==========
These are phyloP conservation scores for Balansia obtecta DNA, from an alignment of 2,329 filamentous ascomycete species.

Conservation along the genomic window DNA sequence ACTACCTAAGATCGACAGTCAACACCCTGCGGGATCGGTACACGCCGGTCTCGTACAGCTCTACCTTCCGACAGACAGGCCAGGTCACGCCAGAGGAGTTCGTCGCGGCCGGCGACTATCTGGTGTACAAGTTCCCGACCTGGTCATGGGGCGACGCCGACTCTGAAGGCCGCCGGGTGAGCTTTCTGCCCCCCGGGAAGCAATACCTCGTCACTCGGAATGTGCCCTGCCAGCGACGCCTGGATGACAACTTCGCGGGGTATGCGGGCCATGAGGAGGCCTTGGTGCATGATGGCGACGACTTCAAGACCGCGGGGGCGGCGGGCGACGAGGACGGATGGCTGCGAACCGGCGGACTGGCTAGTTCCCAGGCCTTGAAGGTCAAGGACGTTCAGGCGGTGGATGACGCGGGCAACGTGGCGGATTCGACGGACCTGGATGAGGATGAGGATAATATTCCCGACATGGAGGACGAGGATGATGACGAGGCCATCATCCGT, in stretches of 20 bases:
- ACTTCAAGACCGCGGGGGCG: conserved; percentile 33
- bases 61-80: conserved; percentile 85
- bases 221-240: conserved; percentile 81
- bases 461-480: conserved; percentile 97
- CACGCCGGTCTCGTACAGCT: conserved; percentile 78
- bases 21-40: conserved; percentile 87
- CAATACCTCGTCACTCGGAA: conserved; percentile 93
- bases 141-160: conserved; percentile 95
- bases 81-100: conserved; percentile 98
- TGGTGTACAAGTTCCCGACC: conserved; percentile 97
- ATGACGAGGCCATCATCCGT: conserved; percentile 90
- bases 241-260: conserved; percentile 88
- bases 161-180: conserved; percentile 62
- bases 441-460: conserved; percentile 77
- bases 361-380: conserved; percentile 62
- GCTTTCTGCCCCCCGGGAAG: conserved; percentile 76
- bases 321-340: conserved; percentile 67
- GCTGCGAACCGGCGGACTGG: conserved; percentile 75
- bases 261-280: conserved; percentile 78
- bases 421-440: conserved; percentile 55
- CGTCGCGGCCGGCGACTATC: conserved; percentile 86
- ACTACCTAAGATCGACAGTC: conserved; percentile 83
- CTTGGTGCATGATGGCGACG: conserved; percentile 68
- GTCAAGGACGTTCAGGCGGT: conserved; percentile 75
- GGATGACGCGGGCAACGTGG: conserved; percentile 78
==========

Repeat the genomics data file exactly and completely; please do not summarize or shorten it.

These are phyloP conservation scores for Balansia obtecta DNA, from an alignment of 2,329 filamentous ascomycete species.

Conservation along the genomic window DNA sequence ACTACCTAAGATCGACAGTCAACACCCTGCGGGATCGGTACACGCCGGTCTCGTACAGCTCTACCTTCCGACAGACAGGCCAGGTCACGCCAGAGGAGTTCGTCGCGGCCGGCGACTATCTGGTGTACAAGTTCCCGACCTGGTCATGGGGCGACGCCGACTCTGAAGGCCGCCGGGTGAGCTTTCTGCCCCCCGGGAAGCAATACCTCGTCACTCGGAATGTGCCCTGCCAGCGACGCCTGGATGACAACTTCGCGGGGTATGCGGGCCATGAGGAGGCCTTGGTGCATGATGGCGACGACTTCAAGACCGCGGGGGCGGCGGGCGACGAGGACGGATGGCTGCGAACCGGCGGACTGGCTAGTTCCCAGGCCTTGAAGGTCAAGGACGTTCAGGCGGTGGATGACGCGGGCAACGTGGCGGATTCGACGGACCTGGATGAGGATGAGGATAATATTCCCGACATGGAGGACGAGGATGATGACGAGGCCATCATCCGT, in stretches of 20 bases:
- ACTTCAAGACCGCGGGGGCG: conserved; percentile 33
- bases 61-80: conserved; percentile 85
- bases 221-240: conserved; percentile 81
- bases 461-480: conserved; percentile 97
- CACGCCGGTCTCGTACAGCT: conserved; percentile 78
- bases 21-40: conserved; percentile 87
- CAATACCTCGTCACTCGGAA: conserved; percentile 93
- bases 141-160: conserved; percentile 95
- bases 81-100: conserved; percentile 98
- TGGTGTACAAGTTCCCGACC: conserved; percentile 97
- ATGACGAGGCCATCATCCGT: conserved; percentile 90
- bases 241-260: conserved; percentile 88
- bases 161-180: conserved; percentile 62
- bases 441-460: conserved; percentile 77
- bases 361-380: conserved; percentile 62
- GCTTTCTGCCCCCCGGGAAG: conserved; percentile 76
- bases 321-340: conserved; percentile 67
- GCTGCGAACCGGCGGACTGG: conserved; percentile 75
- bases 261-280: conserved; percentile 78
- bases 421-440: conserved; percentile 55
- CGTCGCGGCCGGCGACTATC: conserved; percentile 86
- ACTACCTAAGATCGACAGTC: conserved; percentile 83
- CTTGGTGCATGATGGCGACG: conserved; percentile 68
- GTCAAGGACGTTCAGGCGGT: conserved; percentile 75
- GGATGACGCGGGCAACGTGG: conserved; percentile 78